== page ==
Open menu

Nanotechnology General News

The latest news from academia, regulators
research labs and other things of interest

Observing electron beam etching atom by atom

(Nanowerk News) Researchers have utilized electron beam irradiation to in situ etch CaO in a TEM, which permits simultaneous fabrication and imaging with atomic resolution.
This finding, reported in Nano Letters ("Electron Beam Etching of CaO Crystals Observed Atom by Atom"), gives insight into the etching mechanism; it is similar to a close-to-equilibrium process, as in chemical etching, leaving well-defined facets.
Also, the etching preferentially takes place at {200} facets and leads to etch pits with favorable {111} facets.
The morphology changes on the surfaces explain the origin of surface roughening, which is inevitable unless the diameter of the electron beam reaches the atomic level.
Electron beam irradiation with high electron energies in the transmission electron microscope (TEM) has been applied to tailor materials with nanometric or even subnanometric precision.
Unlike in electron beam induced etching (EBIE), atom displacements cause by knock-on collisions with the energetic electrons cannot be neglected so that the electron beam can also serve as an etching tool. This method does not lead to implantation or requires any gaseous precursors.
Furthermore, in situ observation in the TEM can provide insight into the etching process, which allows researchers to investigate the roughening mechanism in detail.
Atomic structure of a CaO crystal
Atomic structure of a CaO crystal: (A) HRTEM image of the CaO edge structure. (B) FFT of the image in the red square in (A). The red and yellow reflexes correspond to the {111} and {200} planes, respectively. (C) Magnified HRTEM image of the region labeled by red square in (A). (D) The corresponding TEM imaging simulation. (E) Stick-and-ball models of CaO, where the light yellow balls indicate the Ca atoms and the light green balls indicate the O atoms. (© ACS) (click on image to enlarge)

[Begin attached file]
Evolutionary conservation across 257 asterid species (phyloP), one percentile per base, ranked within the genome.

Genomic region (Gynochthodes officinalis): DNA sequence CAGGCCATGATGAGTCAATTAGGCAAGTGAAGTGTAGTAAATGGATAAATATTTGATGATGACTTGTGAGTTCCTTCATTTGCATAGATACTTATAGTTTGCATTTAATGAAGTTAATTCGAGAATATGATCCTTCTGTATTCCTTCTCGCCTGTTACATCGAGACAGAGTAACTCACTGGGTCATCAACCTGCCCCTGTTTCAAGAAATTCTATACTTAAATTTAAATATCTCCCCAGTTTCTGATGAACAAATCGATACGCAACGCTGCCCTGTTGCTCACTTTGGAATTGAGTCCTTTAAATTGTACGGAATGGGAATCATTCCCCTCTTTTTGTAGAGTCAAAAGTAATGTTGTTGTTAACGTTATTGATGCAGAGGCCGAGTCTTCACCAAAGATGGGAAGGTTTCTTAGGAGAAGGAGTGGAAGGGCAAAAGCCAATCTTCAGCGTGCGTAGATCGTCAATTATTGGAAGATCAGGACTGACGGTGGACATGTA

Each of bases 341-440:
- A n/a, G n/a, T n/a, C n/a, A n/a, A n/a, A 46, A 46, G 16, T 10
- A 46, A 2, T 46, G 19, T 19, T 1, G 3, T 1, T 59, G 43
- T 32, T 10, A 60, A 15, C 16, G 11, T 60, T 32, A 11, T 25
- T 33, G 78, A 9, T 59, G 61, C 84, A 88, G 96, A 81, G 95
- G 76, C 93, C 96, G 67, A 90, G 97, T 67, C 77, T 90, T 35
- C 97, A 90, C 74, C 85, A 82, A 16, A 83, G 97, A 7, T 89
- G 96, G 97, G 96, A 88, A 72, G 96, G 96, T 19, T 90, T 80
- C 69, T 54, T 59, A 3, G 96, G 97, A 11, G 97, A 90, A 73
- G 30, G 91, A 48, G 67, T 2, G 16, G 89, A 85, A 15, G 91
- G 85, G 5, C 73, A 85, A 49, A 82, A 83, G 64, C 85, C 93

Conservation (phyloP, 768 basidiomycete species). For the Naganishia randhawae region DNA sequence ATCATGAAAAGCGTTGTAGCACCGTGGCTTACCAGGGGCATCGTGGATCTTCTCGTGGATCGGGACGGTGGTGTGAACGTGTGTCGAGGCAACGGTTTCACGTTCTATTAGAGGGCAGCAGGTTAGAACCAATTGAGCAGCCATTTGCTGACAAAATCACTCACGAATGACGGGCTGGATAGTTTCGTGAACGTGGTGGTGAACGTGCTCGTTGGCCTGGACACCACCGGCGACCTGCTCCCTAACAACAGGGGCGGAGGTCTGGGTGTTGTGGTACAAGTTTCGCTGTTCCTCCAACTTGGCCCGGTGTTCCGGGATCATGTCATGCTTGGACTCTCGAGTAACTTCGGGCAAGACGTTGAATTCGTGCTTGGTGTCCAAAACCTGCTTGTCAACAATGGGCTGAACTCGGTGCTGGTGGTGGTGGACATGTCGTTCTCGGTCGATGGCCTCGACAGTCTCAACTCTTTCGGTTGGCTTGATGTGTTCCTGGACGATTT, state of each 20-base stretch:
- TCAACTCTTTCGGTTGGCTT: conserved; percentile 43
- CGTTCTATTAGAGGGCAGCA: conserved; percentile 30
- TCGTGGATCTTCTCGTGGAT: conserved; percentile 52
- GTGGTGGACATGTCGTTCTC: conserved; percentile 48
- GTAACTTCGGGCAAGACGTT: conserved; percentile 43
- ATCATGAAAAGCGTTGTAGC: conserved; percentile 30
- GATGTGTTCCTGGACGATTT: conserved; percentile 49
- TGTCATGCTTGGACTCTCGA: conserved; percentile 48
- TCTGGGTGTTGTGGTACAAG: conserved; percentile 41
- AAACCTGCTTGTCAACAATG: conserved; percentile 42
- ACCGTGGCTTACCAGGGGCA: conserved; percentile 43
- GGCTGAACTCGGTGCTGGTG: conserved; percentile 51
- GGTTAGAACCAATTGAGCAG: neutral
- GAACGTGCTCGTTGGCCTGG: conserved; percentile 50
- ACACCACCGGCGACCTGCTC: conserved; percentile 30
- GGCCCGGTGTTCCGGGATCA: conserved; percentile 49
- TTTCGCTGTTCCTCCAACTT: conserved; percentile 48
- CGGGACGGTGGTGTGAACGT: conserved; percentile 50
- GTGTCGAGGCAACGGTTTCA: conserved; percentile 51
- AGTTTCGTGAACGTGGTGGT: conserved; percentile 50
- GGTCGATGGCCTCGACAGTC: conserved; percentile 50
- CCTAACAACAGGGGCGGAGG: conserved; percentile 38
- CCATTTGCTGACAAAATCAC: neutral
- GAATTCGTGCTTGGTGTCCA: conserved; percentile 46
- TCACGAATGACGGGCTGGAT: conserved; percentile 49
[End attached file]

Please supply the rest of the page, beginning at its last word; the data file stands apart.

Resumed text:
Electron beam etching has already been used to sculpture nanostructures in different materials, including various metals (Au, Mg, Ni/Cr alloy), silica, graphene, molybdenum disulfide, and other transition-metal dichalcogenides. However, due to either the experimental limits or the material itself, it is difficult to record the specific etching processes at the atomic scale.
The result of electron beam etching is similar to that of chemical etching although the atomic mechanisms are different. This present study on in situ electron beam etching has visualized the etching mechanism with atomic precision, which is of significant importance in the understanding of traditional etching and surface roughening. Because of the limits of CCD recording, the interval between the images is about 2-3 s, which limits the information about the temporal evolution. More insight could be gained by using high-speed direct electron recording.
"In the future, higher control of the etching can be achieved by reducing the diameter of the electron beam down to the subnanometer scale, which could avoid the roughening of less favorable surfaces such as {001} by atomic-scale selectivity," the authors conclude their report. "Moreover, nanostructuring with single atom precision can be exploited through electron beam processing techniques."
By Michael is author of two books by the Royal Society of Chemistry: Nano-Society: Pushing the Boundaries of Technology and Nanotechnology: The Future is Tiny.
Subscribe to a free copy of one of our daily
Nanowerk Newsletter Email Digests
with a compilation of all of the day's news.
These articles might interest you as well: